If you’re like most people, when you hear the term “landscape photography,” you probably conjure up images of beautiful natural scenes: a mountain rising behind a pristine forested lake; a hillside covered with brightly colored spring flowers; a slot canyon dressed in reds and purples sculpted into erotic shapes by the wind and sand; or a golden sunset over a wave-washed ocean beach. To be sure, these and many other examples represent what we would all call landscape photographs. What’s common among them, despite their differences, is their concentration on nature, on the beauty of color or the richness of black and white, and on the general absence of the hand of man. For many of us, such photos are the very essence of landscape photography.
But other interpretations are possible. Take for example Chuck Kimmerle, who in his book Black & White Artistry defines landscape photography more broadly. According to Kimmerle, “landscape photography is at its core a study of our environment, our surroundings.” While these include natural scenes like those described above, they can also include images that reveal manmade elements such as roads, fences and buildings. In urban photography, some might go so far as to include architectural studies, ephemera, and even junk as subjects since they are part of the surroundings in which we live. Thus, as Kimmerle concludes, landscape photography can “include almost any photograph which does not explicitly include people as the primary subjects.”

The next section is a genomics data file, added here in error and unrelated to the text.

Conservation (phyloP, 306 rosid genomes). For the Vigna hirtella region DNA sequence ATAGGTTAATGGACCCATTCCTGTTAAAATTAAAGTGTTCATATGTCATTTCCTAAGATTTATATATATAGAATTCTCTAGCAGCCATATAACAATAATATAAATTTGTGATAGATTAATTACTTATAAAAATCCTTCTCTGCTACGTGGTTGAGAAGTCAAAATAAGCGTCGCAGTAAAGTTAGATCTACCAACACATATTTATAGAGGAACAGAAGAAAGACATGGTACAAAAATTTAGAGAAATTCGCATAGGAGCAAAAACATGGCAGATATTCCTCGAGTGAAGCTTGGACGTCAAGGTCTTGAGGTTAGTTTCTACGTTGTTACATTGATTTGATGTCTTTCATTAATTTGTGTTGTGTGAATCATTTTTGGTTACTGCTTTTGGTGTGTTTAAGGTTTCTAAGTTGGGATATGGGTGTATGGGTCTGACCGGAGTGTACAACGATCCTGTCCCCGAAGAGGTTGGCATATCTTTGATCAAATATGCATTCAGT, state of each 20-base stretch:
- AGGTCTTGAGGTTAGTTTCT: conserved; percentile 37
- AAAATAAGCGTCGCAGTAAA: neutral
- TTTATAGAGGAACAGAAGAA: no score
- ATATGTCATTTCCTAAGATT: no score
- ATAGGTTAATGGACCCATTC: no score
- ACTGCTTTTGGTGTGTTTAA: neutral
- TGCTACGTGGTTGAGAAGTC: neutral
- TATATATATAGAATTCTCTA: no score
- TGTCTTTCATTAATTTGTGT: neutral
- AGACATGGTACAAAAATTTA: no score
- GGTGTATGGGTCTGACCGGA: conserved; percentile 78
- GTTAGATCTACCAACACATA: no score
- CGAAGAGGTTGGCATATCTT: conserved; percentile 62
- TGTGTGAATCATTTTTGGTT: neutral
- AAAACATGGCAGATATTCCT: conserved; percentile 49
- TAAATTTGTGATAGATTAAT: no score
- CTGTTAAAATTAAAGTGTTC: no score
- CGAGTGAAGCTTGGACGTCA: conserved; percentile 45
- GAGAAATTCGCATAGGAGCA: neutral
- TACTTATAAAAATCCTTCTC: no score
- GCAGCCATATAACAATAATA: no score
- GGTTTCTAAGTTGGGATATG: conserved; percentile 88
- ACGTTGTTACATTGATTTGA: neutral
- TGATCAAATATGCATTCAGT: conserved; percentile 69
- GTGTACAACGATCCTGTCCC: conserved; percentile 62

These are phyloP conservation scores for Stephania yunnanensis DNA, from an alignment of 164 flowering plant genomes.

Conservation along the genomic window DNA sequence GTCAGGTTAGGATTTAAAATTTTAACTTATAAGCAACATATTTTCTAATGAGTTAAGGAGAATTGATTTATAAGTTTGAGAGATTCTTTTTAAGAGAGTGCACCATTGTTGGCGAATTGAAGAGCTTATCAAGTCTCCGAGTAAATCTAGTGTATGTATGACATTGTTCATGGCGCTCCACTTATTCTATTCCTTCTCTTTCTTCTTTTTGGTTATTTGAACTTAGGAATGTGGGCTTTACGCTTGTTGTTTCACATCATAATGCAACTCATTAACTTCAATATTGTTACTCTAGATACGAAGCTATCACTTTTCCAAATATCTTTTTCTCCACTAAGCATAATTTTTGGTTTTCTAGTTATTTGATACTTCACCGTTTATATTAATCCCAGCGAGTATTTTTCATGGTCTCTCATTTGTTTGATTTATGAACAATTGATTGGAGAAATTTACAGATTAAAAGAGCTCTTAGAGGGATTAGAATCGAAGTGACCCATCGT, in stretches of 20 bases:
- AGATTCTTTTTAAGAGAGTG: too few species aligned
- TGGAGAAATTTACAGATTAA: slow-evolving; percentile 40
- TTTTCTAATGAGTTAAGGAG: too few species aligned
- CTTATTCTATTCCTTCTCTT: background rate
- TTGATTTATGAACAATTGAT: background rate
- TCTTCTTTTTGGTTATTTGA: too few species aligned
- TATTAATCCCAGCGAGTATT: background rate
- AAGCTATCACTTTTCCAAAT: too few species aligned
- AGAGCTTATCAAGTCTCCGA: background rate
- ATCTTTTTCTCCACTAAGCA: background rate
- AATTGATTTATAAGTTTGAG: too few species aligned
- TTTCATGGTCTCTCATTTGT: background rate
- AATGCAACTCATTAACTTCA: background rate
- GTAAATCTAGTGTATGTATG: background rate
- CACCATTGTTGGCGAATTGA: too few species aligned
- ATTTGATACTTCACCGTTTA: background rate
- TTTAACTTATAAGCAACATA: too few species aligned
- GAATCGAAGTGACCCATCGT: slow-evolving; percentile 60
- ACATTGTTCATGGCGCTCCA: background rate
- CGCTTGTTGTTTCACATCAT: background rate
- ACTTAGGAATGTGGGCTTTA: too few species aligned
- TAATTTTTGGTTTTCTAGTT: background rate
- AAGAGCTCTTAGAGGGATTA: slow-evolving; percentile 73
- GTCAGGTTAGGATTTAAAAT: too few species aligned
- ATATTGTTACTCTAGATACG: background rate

So who is right? The answer, I think, is that each photographer must decide for him or herself. There is no right or wrong; it is only a matter of personal preference, the subject matter that excites you and draws your interest.
My personal concept of landscape photography is somewhat similar to Kimmerle’s. Sure, I love making photos of pure natural scenes from which the effects of man’s handiwork are absent. But I’m also open to certain images that contain manmade structures where these fit the scene as though meant to be there. Usually, these are such structures as old barns and sheds, fences, churches, lines of telephone poles, even roads. In my view, such elements can and often do fit the scene as well as natural objects do. But in the end, you must decide for yourself on your own definition of landscape photography and how the objects you choose to photograph will fit your personal vision.